There is nothing wrong with those negatives:
So, where is that green fog coming from?
Here's an explanation: As you clearly shown on the third image film negative has an orange layer. (For an explanation of why that is read this link)
If you scan the negative and just invert the colors you are inverting that orange layer as well, and that will give the image that greeish fog.
Most folks would want to color correct and add magenta or do other kinds of distortions to the color of the image, but the key concept is that the orange layer is not part of the picture
In for a longer explanation:
On a negative you would expect the white areas of the image to be recorded as black, and therefore and the black areas should be white.
The orange layer is the unexposed part of the film, no light information has been recorded on it. It is the considered the minimum density of the negative. When turned into positive it should represent the darkest possible value: black.
So... shouldn't the area with the orange be white instead of orange?
It is that simple: that orange information has to be converted into white before we invert the picture, and to do that the information for the orange layer has to be discarded or at least turned into a neutral value that represents the brightest possible point in the image.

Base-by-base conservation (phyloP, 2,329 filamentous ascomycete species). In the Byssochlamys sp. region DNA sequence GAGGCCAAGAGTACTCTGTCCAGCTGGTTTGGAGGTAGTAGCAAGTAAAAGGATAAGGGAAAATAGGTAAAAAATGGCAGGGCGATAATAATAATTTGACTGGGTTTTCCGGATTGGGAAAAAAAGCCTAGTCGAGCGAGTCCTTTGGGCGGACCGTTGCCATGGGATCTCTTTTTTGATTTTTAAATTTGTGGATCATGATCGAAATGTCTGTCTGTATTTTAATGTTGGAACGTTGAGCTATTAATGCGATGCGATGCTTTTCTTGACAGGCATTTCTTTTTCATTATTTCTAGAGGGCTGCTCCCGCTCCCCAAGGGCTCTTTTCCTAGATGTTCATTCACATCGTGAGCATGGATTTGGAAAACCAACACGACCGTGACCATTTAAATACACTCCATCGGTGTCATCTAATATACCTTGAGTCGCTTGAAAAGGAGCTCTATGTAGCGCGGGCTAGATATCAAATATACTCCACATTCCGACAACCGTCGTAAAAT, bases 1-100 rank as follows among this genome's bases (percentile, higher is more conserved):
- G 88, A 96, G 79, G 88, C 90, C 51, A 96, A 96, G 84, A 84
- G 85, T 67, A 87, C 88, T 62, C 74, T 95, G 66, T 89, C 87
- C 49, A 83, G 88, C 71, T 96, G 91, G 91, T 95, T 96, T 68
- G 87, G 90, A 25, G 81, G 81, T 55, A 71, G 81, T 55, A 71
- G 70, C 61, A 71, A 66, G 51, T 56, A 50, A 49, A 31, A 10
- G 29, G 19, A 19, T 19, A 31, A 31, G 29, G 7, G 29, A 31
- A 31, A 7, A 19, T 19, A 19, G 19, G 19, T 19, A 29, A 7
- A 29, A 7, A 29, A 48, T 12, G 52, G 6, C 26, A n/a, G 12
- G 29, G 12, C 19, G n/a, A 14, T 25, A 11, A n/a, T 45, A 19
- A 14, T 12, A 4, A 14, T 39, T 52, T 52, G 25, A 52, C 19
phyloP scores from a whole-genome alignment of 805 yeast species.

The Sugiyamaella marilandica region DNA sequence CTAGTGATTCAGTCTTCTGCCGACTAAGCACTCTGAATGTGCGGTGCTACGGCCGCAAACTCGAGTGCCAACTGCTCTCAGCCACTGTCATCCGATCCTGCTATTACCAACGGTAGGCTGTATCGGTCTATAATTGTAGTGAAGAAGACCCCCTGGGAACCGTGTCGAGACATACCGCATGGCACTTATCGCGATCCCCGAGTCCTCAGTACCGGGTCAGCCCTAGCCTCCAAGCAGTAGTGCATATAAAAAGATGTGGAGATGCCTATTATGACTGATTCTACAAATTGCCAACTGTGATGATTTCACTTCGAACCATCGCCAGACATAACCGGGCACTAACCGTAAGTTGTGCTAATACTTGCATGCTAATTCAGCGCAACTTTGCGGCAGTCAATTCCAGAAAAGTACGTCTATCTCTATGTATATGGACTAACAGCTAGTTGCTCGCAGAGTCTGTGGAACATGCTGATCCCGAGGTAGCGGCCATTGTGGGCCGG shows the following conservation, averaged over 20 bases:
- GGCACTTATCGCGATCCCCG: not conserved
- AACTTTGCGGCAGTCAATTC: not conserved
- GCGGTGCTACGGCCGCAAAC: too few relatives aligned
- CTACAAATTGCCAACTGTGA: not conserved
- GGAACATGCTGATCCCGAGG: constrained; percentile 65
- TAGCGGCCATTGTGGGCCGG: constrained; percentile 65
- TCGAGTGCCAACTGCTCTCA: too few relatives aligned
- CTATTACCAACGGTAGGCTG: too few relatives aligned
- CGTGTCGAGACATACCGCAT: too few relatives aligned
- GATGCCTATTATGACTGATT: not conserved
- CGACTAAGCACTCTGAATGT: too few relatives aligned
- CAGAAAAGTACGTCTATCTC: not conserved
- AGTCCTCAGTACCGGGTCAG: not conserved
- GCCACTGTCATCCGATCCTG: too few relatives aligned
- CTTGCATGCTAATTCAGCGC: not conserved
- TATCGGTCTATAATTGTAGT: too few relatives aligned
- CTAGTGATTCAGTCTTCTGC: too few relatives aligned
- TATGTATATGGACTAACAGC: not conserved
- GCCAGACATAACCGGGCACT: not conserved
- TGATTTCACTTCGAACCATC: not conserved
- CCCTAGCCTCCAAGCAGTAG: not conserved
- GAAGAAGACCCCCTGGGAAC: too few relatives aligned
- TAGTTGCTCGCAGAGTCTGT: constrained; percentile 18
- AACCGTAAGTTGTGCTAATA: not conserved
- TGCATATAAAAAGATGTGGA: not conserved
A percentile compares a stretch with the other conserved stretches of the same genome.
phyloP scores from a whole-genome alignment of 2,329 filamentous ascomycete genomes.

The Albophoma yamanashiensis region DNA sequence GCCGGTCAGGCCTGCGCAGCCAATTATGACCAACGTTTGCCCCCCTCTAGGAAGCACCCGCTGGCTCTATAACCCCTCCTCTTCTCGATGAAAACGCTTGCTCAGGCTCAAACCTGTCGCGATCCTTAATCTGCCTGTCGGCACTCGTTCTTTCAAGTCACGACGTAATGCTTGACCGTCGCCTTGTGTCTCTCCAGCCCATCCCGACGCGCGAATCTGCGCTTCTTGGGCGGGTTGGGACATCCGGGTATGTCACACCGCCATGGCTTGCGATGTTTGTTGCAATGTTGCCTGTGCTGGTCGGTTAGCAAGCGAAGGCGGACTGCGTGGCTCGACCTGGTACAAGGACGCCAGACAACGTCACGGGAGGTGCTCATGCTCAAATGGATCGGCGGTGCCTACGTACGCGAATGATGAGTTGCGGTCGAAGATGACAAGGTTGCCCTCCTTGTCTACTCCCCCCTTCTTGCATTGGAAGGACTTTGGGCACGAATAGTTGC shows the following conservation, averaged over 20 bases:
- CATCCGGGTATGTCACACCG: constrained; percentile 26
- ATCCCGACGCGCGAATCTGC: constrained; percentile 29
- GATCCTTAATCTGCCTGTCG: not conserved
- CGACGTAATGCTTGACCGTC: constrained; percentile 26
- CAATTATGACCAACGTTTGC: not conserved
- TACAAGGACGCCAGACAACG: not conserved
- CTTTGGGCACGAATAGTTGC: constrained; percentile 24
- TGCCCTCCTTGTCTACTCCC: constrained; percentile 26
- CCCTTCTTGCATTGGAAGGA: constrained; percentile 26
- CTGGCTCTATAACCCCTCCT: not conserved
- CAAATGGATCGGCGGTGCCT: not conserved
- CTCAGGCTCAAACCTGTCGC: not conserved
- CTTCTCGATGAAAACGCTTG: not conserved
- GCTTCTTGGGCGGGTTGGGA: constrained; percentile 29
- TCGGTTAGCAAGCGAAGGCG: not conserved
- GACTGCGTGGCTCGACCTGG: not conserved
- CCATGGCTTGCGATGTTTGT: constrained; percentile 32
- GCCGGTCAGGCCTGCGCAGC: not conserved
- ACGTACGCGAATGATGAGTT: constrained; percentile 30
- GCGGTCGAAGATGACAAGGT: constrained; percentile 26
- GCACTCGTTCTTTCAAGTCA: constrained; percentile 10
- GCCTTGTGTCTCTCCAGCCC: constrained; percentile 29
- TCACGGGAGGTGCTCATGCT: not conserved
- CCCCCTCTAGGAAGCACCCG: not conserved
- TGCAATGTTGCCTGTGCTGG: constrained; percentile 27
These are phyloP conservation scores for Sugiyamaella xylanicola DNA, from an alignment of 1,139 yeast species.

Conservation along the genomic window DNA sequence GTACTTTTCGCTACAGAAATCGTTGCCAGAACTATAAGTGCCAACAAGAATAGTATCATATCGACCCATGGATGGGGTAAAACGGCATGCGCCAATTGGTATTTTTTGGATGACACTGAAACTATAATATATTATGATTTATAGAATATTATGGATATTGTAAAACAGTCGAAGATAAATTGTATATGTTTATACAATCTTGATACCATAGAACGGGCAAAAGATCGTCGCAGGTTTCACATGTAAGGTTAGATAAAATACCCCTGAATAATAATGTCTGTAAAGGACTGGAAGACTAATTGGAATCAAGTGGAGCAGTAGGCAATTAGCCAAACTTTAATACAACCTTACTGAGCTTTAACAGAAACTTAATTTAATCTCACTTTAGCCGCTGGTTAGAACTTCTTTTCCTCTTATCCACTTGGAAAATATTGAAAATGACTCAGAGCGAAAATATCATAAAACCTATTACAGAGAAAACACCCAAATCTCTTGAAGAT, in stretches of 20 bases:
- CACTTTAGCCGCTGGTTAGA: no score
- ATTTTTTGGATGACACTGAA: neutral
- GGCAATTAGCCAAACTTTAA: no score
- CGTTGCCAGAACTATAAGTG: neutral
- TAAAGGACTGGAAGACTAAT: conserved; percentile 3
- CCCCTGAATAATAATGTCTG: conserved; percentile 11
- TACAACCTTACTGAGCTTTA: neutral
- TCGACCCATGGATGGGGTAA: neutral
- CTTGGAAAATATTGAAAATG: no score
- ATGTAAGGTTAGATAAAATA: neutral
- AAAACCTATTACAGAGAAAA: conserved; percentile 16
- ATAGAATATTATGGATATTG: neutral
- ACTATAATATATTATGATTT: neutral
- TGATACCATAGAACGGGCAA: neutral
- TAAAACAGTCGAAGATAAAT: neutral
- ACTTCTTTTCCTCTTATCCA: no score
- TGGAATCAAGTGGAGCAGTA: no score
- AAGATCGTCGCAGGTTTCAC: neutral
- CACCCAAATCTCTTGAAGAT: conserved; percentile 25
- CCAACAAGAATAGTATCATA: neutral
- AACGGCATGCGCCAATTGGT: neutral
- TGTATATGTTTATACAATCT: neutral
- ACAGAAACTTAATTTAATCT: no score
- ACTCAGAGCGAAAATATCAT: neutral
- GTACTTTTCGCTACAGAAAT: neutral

Using the curve tool (it can be also done with the levels tool too) find where the pixels for the orange layer are on the histogram, and move the max value of the curve to clip the information so that the max values are white.
Really? discard that much? Yes, is not part of the picture, it should be white or a very very very bright neutral color, so that when it is inverted it represents black.
Once you got rid of that extra information, invert the picture. Your black levels should be correct and neutral and the ratios between the colors should be ready to do proper color balancing.
Note that because of the relative low density of negative film and because you will be throwing away a lot of information, and stretching the curves (or levels) significantly, it only makes sense to digitize using a high bit depth of 16 bit per channel or better (AKA 48 bits per pixel or better)
The best place to find the values for the orange mask are in the edges of the pictures, but a segment of unexposed film can save you a lot of guessing.
When digitizing a full roll of film is surprisingly easy to get consistent results. Once you found the values for the orange layer, you can pretty much use that setting for the whole roll and it should work (For that I recommend scanning or digitizing with a fixed exposure and avoiding any kind of auto-color auto-exposure or auto-anything)